I mentioned above that my coordination is bad so along with rhythm games, I don’t tend to play a lot of platformers. I’m going to make an exception for Dimfrost Studio’s Bramble: The Mountain King though. I added this title to my wishlist in November because its dark fairy-tale premise intrigued me. You’ll notice from the video opposite that I caused quite a few deaths for the protagonist but they weren’t unfair, and I didn’t feel penalised by being placed back too far. It’s likely to get harder but I’m looking forward to it.
Wishlisted: no, but maybe in the future
Death Corp by Alberto Costa is the sort of game I should be adding to my wishlist. I loved the point-and-click’s premise: it tells the story of a protagonist who accepts a job as an intern with the Grim Reaper, and it’s up to him to give death a little push in the right direction. There were just a couple of puzzles in the demo which felt slightly moon-logic-y though and this put me off. It’s highly likely I’ll end up purchasing the full release at some point but I’d like to hold off and wait for the reviews first.
Mia and the Dragon Princess
As if this Wales Interactive’ full motion video (FMV) game wasn’t going to get a spot on my wishlist. I’ve played most of their releases so far and have always loved the way FMV straddles a thin line between serious adventure and over-the-top narrative. From the acting and storyline displayed in the demo for Mia and the Dragon Princess, it feels as though it’s going to be suitably excessive. This one features a plucky barmaid whose life is thrown into chaos when a mysterious woman turns up at work, followed by violent thugs.
Orten Was the Case
While browsing through the list of demos available during the Steam Next Fest, Orten Was The Case kept continuously popping up. Woodhill Interactive’s game seemed to appear in every single genre and tag I clicked on so eventually I gave up and decided to give it a try. While this time-looping adventure contained some interesting ideas, I think the real-time mechanic would cause too much stress for me and there were certain themes I wasn’t keen on. This will probably end up being one I watch someone else play rather than play myself.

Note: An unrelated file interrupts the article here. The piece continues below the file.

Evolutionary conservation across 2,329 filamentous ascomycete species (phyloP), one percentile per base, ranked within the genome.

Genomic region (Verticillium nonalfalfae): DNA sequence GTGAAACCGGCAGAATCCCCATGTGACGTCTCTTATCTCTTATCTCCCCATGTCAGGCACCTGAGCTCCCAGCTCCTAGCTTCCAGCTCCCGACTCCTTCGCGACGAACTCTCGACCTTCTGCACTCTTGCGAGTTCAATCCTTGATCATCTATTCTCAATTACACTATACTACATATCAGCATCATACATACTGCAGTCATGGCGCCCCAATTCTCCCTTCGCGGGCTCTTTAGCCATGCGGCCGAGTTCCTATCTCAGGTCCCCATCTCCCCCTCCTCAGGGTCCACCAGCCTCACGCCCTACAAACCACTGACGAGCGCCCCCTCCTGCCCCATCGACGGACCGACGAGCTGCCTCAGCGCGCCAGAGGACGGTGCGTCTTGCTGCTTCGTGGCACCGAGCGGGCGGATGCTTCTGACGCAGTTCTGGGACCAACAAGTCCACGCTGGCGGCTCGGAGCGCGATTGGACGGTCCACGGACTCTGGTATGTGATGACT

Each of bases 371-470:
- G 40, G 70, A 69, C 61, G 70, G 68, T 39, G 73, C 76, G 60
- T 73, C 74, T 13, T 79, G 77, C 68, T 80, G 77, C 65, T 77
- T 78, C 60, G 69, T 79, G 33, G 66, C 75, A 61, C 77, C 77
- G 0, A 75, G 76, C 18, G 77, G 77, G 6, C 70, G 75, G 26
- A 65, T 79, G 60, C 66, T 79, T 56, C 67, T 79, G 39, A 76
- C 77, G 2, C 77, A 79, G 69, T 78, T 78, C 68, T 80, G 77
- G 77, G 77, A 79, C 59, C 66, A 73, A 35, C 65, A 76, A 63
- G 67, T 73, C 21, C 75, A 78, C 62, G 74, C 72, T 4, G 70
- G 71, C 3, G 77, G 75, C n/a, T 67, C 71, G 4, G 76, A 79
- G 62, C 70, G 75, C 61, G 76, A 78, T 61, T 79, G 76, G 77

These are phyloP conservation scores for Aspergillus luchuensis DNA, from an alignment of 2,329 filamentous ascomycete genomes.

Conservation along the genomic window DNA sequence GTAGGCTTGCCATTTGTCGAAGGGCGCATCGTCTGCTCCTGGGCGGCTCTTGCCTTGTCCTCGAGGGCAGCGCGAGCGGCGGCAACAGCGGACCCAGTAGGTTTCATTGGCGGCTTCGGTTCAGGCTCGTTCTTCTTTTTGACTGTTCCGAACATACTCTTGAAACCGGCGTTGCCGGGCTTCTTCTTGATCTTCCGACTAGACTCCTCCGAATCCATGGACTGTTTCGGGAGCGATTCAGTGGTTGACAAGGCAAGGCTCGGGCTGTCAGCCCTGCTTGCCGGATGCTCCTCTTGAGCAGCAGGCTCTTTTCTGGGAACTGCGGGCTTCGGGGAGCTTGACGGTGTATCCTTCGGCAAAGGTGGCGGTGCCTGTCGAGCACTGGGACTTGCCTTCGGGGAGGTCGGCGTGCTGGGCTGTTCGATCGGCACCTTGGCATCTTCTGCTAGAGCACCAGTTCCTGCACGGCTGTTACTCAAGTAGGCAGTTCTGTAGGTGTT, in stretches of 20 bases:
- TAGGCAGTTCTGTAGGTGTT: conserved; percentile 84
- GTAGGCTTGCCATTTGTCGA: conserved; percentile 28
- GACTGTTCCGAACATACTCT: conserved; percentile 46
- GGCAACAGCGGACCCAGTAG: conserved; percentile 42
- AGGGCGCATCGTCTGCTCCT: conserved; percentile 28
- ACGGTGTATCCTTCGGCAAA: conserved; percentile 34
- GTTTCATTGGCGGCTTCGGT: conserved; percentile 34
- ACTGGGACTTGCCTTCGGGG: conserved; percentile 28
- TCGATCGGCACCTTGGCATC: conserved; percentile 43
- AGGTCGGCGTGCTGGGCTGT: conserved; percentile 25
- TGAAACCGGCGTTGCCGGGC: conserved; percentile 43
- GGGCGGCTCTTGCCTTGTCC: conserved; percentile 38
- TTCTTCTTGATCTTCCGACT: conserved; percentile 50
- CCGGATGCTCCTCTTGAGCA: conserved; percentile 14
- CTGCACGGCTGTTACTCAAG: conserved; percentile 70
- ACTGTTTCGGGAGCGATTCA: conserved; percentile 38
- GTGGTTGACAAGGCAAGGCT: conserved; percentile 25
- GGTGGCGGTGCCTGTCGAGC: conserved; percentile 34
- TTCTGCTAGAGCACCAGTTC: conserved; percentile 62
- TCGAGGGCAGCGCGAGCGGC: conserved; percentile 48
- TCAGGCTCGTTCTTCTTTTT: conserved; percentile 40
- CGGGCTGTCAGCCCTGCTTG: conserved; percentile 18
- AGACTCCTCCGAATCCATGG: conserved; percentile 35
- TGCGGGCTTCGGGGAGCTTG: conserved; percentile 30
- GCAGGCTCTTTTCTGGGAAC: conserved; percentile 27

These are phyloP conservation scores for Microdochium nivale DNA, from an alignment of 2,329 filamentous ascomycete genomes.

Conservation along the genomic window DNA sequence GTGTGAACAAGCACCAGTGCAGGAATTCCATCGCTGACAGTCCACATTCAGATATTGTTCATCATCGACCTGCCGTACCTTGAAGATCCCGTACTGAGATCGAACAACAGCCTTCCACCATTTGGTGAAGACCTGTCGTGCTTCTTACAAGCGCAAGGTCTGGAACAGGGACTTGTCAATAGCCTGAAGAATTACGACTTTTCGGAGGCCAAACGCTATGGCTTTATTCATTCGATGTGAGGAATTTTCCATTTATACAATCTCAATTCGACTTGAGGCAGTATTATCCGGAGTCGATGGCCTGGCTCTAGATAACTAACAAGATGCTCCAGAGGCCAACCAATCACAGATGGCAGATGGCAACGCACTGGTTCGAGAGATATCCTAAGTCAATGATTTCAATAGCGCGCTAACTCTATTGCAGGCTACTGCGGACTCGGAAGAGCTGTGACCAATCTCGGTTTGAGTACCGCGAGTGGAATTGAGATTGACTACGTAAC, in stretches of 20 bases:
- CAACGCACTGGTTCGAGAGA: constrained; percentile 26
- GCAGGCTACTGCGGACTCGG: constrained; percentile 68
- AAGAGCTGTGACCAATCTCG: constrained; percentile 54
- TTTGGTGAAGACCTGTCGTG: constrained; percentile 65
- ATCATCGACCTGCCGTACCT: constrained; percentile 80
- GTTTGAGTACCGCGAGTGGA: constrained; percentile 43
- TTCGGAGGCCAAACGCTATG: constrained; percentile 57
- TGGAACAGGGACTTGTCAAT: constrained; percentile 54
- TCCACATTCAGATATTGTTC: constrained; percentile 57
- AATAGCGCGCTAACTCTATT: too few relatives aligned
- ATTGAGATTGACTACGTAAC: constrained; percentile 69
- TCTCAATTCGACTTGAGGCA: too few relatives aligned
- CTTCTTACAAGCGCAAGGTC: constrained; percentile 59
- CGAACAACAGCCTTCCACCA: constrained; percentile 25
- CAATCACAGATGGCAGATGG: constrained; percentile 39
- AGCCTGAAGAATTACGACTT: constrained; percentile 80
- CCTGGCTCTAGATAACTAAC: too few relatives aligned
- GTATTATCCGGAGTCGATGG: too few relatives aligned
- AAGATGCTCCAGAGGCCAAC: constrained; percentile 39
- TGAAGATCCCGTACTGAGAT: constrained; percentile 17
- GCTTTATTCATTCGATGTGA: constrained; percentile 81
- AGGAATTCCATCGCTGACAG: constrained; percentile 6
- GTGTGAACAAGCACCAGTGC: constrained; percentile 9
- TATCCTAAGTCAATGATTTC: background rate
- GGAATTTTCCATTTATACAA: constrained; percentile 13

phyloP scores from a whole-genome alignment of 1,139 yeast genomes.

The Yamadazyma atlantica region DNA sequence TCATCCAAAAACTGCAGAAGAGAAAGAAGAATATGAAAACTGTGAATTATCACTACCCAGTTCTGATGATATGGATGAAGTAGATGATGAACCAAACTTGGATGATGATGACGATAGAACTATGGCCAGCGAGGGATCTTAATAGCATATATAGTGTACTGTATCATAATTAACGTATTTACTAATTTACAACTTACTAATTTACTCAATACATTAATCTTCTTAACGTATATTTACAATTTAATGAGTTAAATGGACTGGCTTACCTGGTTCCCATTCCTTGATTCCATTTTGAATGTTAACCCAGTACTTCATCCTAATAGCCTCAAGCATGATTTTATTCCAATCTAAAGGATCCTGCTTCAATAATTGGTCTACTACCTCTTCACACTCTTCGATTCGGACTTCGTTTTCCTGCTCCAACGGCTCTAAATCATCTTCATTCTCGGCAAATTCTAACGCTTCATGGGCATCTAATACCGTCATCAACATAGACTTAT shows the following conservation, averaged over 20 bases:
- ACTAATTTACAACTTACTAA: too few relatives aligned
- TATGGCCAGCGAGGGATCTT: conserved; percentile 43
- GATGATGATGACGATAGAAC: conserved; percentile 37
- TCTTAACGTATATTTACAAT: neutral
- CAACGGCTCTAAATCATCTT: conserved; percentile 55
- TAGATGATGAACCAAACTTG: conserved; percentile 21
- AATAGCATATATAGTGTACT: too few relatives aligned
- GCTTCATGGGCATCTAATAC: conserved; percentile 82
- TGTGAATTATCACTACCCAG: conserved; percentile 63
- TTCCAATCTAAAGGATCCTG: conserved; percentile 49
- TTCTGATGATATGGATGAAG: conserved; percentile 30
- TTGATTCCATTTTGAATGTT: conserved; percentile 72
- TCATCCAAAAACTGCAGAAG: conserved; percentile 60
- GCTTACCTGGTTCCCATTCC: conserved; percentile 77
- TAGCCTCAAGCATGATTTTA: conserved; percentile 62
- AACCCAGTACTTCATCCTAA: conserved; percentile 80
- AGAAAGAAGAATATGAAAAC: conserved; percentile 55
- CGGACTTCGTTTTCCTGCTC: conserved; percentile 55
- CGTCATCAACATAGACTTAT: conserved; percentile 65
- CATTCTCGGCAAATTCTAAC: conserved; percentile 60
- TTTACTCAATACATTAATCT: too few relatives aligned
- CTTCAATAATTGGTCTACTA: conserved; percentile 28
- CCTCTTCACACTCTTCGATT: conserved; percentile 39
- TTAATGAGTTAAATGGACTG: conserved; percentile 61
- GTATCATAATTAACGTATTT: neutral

Planet of Lana
Wishfully’s Planet of Lana made an appearance at the EGX event in September. It proved to be popular with attendees, and the stand was so busy that we couldn’t get a space to be able to try it while we were there. The demo showed me why so many people wanted to play it at the expo and I have to admit that it’s a very pretty game which catches the eye. While the platforming part just isn’t for me, I can see this release being added to many wishlists and generating good reviews.
Wishlisted: yes, and backed the Kickstarter
Thank god Pete and I enjoyed the demo for Scene Investigators by EQ Studios, because I’d already backed the Kickstarter campaign in January. There wasn’t much doubt though as I absolutely loved the developer’s previous release, The Painscreek Killings. The set-up here is quite different though. Instead of focusing on a story and using breadcrumb system for gameplay, here players will have to use their keen sense of observation to put together the clues found in crime scenes and figure out who the culprit was.
Once again, it’s hard to pick a single favourite from this Steam Next Fest. I’m excited about Scene Investigators after backing the Kickstarter campaign, because I really enjoy detective mechanics in video games and I loved The Painscreek Killings. I’m also partial to a bit of FMV and have been a fan of Wales Interactive for some time, so Mia and the Dragon Princess has been on my radar for a while. Hopefully you’ll see both releases in a Later Levels’ Twitch stream very soon.
Did you manage to try any demos during the latest digital event? If so, which stood out for you and how much has your wishlist increased?